Wednesday, April 27, 2011

The Problem with Relativity: Short Stories by John Sokol

The Problem with Relativity
Short Stories
John Sokol
Rager Media Inc
ISBN 13-978-0-9792091-1-6
2006 $16.95

“...That was the only time I ever heard him really say it and
maybe the only time I've ever known what it really meant
and certainly the first time I ever saw how hard a man has
to fall and how many people he has to take with him before
he's able to spit it out.”

Sokol drags us into his short stories, skeptical, unyielding, we come
to accept the stories as our own. Usually, I review poetry books,
and whether this book was given to me by mistake or has a purpose,
there is no regret on my part. The characters jump at me, reveal
their familiar presence. The battle worn, the inter-generational,
the educated fall, the feisty reverses, and the pull:

“...Newton I recall, thought that space was spread-out, flat
therefore universal. The post office, however, seems to have
proven lately that space is relative. They're holding a letter
from Caroline in their space instead of sending it to my space.
I haven't seen Caroline at the university lately because she took
her senior class to Washington for some literary reason. She
promised she would write. She promised...”

Most of the characters are resolving, are trying to come to a resolution
about a particular circumstance in their relationship with others and
with self. Both are intertwined even when denial rides a plastic horse
like premonition, like a child being abused:

“...Did you hear me, you little shit? Get outta that goddamn tree!”
He says the same thing, every time. I don't answer. I just look
him in the eyes and shake my head no. that always makes him even
madder, so I expect i'll be up here for a while, until he passes out,
or until he storms out of the house, gets in that brown beater he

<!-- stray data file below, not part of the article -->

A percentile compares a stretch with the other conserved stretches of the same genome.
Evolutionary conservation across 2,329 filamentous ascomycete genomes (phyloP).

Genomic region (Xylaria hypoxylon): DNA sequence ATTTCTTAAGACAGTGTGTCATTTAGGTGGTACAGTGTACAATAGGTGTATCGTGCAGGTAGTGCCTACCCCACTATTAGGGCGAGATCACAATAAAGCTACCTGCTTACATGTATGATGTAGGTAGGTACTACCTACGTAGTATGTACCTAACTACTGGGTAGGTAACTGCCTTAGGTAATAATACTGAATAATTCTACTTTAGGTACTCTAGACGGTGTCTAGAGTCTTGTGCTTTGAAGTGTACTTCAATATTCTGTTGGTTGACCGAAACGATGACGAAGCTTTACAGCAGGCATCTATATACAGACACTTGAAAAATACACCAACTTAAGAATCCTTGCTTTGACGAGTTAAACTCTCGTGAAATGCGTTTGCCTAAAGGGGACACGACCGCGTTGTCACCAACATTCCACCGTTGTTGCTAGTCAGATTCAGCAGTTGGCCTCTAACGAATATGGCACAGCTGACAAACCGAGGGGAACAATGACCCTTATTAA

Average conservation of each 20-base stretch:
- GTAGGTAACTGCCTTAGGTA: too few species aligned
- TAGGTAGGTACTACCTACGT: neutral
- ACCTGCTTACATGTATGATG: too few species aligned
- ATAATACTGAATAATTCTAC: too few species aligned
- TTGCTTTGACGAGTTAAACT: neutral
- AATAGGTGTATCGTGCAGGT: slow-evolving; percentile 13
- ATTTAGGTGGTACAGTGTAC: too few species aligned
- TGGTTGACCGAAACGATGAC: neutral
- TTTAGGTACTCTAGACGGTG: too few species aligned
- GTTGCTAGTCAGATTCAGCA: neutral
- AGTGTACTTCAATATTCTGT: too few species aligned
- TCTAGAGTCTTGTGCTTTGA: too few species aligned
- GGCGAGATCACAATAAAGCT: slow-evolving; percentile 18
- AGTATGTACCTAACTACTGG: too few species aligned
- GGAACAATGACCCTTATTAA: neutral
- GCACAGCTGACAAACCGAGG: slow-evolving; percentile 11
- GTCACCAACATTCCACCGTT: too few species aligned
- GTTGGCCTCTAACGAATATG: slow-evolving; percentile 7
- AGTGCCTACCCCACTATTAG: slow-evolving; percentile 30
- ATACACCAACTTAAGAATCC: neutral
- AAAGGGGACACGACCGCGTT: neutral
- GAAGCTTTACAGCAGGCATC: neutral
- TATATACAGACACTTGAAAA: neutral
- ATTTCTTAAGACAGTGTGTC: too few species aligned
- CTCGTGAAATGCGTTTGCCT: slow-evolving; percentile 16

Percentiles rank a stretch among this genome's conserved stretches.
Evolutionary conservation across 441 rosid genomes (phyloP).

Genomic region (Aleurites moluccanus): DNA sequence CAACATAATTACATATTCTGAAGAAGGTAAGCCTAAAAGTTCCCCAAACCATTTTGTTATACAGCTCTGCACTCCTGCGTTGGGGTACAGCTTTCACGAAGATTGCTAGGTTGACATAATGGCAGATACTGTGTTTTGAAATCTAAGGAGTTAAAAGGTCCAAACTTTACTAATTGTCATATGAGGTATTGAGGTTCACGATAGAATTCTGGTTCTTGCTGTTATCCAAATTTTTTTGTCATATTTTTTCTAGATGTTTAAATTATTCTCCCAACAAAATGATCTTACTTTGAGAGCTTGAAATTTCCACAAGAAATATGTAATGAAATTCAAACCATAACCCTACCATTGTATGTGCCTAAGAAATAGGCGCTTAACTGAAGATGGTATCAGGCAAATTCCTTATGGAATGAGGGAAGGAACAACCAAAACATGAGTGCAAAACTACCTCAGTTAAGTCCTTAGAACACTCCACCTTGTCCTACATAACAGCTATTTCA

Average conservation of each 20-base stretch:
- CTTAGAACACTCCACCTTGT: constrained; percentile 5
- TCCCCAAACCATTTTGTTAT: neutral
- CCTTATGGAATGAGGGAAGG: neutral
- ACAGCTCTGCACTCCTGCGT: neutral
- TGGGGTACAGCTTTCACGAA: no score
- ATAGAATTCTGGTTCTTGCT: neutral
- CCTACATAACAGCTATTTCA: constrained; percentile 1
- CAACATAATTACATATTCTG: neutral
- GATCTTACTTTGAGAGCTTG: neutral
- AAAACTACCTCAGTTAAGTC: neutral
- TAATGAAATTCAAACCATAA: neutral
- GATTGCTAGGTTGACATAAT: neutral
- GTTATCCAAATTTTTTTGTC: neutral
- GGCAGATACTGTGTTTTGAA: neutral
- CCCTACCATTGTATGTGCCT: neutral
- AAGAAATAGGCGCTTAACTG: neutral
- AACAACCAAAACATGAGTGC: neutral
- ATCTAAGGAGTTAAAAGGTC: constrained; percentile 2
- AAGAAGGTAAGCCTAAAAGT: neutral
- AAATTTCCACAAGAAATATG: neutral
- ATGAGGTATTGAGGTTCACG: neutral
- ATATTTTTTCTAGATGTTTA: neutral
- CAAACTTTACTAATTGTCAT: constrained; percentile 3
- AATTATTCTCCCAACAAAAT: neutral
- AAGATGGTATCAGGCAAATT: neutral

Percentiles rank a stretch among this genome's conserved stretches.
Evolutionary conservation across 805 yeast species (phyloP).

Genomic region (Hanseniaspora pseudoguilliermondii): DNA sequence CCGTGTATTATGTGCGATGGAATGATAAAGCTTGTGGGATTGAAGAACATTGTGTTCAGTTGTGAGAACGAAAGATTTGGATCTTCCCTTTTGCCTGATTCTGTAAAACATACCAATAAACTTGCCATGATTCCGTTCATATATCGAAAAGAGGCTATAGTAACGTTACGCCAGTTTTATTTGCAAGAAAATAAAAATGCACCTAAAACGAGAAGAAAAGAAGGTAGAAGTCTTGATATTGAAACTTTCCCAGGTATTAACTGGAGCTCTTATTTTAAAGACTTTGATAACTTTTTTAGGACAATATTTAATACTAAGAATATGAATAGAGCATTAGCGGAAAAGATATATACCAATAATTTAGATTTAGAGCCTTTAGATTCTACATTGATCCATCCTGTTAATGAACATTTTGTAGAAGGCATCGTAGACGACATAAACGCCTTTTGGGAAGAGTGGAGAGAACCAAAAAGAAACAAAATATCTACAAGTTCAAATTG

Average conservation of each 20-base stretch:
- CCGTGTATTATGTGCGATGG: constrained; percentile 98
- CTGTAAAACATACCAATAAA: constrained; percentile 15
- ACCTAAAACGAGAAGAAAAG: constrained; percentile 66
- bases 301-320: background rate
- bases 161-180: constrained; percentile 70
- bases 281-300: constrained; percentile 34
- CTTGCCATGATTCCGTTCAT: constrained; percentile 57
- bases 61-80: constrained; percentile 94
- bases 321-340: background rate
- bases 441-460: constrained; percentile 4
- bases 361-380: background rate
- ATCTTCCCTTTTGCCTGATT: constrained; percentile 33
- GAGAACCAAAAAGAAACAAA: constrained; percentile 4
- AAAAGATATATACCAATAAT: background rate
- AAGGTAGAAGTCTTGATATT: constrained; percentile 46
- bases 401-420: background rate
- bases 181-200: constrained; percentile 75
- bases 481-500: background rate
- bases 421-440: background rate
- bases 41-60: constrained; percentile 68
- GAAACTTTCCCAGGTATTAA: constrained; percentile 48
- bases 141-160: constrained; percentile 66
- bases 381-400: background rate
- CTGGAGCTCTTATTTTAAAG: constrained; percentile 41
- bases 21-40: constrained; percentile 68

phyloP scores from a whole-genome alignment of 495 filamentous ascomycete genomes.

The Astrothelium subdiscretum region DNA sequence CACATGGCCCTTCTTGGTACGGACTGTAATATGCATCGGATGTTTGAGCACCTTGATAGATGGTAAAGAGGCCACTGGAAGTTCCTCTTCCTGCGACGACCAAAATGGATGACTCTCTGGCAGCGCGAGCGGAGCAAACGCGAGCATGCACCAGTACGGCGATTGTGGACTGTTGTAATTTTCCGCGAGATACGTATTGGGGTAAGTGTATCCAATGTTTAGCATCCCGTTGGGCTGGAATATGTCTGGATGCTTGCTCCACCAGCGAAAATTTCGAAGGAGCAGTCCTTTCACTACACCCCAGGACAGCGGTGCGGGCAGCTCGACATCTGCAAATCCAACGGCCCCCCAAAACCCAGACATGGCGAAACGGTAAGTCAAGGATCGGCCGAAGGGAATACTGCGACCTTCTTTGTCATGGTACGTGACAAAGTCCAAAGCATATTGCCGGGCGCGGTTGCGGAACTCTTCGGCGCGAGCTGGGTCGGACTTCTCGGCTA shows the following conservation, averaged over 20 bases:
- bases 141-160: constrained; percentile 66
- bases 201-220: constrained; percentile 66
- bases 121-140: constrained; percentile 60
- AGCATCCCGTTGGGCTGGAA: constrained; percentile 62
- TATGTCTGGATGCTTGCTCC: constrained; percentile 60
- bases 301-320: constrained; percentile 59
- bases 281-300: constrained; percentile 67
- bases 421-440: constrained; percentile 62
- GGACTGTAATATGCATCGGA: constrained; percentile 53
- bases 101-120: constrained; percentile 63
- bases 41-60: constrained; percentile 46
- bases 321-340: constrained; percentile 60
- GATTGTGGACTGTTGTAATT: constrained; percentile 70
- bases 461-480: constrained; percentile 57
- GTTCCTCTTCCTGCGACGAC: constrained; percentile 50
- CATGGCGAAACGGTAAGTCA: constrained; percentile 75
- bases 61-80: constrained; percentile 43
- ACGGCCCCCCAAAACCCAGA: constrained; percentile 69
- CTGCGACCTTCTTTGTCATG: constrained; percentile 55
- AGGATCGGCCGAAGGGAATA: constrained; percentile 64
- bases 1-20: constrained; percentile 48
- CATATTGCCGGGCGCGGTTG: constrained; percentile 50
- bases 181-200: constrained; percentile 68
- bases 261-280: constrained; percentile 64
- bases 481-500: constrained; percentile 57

calls a car, and goes to the bar until two in the morning...”

Every short story in this book is a haiku, it drifts along the shore,
and the reader paddles in the direction the story sets. We end-up
floating on images, startled by the sentences, we remain engrossed
in conclusions; our minds raptured by the pull, the theft of being
left with a short story:

“ Horrible distrust developed in our family after that, and not all
the hostility was directed toward me. Everyone was suspicious of
everyone else. I swore on a stack of bibles that I hadn't taken the
camera and Marie said nothing at all. Mrs. Cuzman continued to
call occasionally to ask if anyone knew anything more about
the missing camera...”

A perfect book to carry with you when you go on vacation or have to wait
in a waiting room. The stories will help the time pass and will lend a
profound view from the authors perspective. A perfect book for those
dark winter rooms, or on an autumn night when moonshine wafts
through the windows. A perfect must read during any season:

“...When I try to figure out a way to resolve the inherent problems
between Joanna and myself, I remember the main doctrine I took
away from my readings of Hegel, that guy who maintained that all
human relationships are based on a master/slave component,
however blatant or subtle, however nefarious or overt. Each party
assumes the role for which they are most naturally inclined, or
they are subsumed into the role they play by the stronger will of
the other. I often wonder if relationships of even the most equitable
sort disintegrate if the initially accepted equation varies even a tad...”

Irene Koronas
Poetry Editor:
Wilderness House Literary Review
Ibbetson Street Press

1 comment:

  1. manson Solomon1:34 PM

    Hey Irene. Looks like a good 'un. Me gonna buy.